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Sarles: Metro is ’embracing’ audit critical of its handling of federal money

Commuters departing a Metro train at McPherson Square.( Commuters departing a Metro train at McPherson Square.

Metro General Manager Richard Sarles told the agency’s board of directors Monday that the transit authority is “embracing” an audit report critical of Metro’s handling of federal grant money and said his formal response to the report will not dispute any of its findings.

A 50-page draft of the report, commissioned by the the Federal Transit Administration and finished last month, criticizes Metro’s handling of federal grant money from April 2012 to March 2013. It says Metro awarded millions of dollars in no-bid contracts, skirted contracting rules and appeared to steer work to a preferred vendor who lacked expertise.

Metro’s response to the draft, which is due by the end of this week, will be included in the final report, which probably will be issued in May.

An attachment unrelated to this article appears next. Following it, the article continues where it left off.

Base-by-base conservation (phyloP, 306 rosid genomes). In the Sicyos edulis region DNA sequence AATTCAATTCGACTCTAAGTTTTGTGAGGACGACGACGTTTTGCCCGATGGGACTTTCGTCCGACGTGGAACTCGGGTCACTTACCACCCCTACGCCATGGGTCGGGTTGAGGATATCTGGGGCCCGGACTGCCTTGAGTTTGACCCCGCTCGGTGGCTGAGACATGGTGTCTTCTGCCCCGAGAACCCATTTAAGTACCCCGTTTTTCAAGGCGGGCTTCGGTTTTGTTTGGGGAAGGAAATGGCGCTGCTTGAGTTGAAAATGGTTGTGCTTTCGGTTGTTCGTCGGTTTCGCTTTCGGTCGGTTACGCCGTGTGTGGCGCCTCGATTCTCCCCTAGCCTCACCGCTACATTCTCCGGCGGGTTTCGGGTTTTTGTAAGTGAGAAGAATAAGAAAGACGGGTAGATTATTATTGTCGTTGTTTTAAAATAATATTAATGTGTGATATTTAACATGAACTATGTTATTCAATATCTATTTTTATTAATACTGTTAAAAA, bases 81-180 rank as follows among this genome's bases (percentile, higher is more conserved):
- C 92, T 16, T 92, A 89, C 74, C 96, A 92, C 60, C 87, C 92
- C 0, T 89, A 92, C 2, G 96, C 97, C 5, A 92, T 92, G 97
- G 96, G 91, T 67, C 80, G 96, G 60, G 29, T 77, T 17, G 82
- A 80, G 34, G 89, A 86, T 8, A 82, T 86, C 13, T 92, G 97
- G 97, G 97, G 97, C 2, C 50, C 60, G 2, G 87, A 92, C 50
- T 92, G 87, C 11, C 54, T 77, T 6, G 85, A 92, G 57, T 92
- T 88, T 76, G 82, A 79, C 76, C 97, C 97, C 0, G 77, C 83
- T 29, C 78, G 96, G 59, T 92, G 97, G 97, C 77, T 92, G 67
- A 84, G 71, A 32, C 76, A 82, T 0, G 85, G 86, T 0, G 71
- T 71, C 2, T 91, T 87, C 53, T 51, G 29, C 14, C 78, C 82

Discussing the agency’s forthcoming response in a meeting with the board of directors Monday morning, Sarles and his chief financial officer, Carol Kissel, said the problems resulted from poor financial systems that were in place before Sarles and his team took control of the Washington Metropolitan Area Transit Authority in 2010.

He said a longterm overhaul of Metro’s financial systems began soon after he arrived but had not been completed in time to prevent the problems specified in the report.

Kissel, who arrived in 2009, said she found WMATA’s financial department “in a state of chaos,” likening it to “a ship without navigation.” She said its procurement and accounting systems were riddled with weaknesses and overseen by managers, since departed, who were unqualified.

In meeting with the board, Kissel, Sarles and other managers laid out numerous corrective measures they said have been underway since before the audit was conducted and will continue in the months ahead.

“We do not dispute any of the … findings,” Sarles told the board, saying that the agency, when he became general manager, was a “hunkered down and bunkered organization” that not only had mismanaged the maintenance of Metro’s rail and bus system, but also had not properly updated or monitored its financial systems.

Paul Duggan covers the Metro system and transportation issues for The Washington Post.



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